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Hidden costs of COVID-19

Many people will be affected COVID-19 beyond those directly infected by it.  Lives will be lost as a result of the efforts to save lives from the virus.  This is a sad reality of the response to the pandemic.

As we focus on the potential loss of life through the virus, we need also to consider why so many others have had to put off possible life-saving treatments, or had operations cancelled.



We must also consider that the long term impact of the economic consequences will be considerable.

The problems we face are due to a decade of austerity, which made preparations for a pandemic almost impossible to achieve.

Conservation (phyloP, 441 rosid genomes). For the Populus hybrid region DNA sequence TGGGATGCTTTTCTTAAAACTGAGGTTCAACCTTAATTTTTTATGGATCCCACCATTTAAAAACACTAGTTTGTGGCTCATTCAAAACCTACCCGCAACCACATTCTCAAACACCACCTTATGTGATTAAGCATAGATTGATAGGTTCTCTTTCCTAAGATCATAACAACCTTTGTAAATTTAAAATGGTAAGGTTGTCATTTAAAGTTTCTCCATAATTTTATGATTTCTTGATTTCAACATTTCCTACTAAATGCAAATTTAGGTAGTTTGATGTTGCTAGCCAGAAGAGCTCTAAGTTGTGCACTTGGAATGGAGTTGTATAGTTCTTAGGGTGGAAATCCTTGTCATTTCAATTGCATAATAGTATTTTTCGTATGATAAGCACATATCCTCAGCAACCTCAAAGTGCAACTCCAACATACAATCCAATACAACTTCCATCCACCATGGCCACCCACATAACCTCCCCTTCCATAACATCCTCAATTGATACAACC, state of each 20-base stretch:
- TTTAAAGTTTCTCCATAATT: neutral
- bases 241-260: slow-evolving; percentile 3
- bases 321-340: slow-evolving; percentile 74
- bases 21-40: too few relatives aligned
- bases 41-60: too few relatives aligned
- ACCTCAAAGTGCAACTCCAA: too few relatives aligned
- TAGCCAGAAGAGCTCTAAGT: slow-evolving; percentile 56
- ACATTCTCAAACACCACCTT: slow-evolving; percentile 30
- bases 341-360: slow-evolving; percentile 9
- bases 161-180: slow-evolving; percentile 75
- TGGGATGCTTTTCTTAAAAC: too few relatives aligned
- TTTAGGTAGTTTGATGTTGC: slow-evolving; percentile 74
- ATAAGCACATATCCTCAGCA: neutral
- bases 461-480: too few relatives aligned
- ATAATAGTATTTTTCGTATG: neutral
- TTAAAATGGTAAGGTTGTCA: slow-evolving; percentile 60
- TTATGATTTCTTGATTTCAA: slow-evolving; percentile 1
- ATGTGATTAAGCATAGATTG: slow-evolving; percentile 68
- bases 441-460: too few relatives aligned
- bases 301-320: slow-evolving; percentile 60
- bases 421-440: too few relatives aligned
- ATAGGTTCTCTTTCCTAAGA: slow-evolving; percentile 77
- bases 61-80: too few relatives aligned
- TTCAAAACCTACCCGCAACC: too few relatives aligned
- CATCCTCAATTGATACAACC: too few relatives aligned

Of course, resources are always going to be stretched in such circumstances.   But it would be wrong to assume that such a pandemic was unforeseen.   On the contrary, all NHS Trusts have made some contingency plans for such a virus.

It would be easy enough to imagine that a decade of underfunding of the NHS has had no significant impact.  But it has.  And as a result, some people will now die who would not have done otherwise.

We read today of cancer drug trials being put on hold because clinicians and researchers are diverted to finding a vaccine and improved treatment for COVID-19 patients.

Major cancer drug trials are stopping recruitment with significant consequences for patients who otherwise might benefit from being on them.

Being able to put patients on drug trials is often the only way clinicians can give specific treatments to cancer patients.  It can provide a potential lifeline and prolong life, or make the end of their lives better.

This is the hidden cost of the COVID-19 pandemic.  It is the hidden cost of underfunded and overstretched resources.


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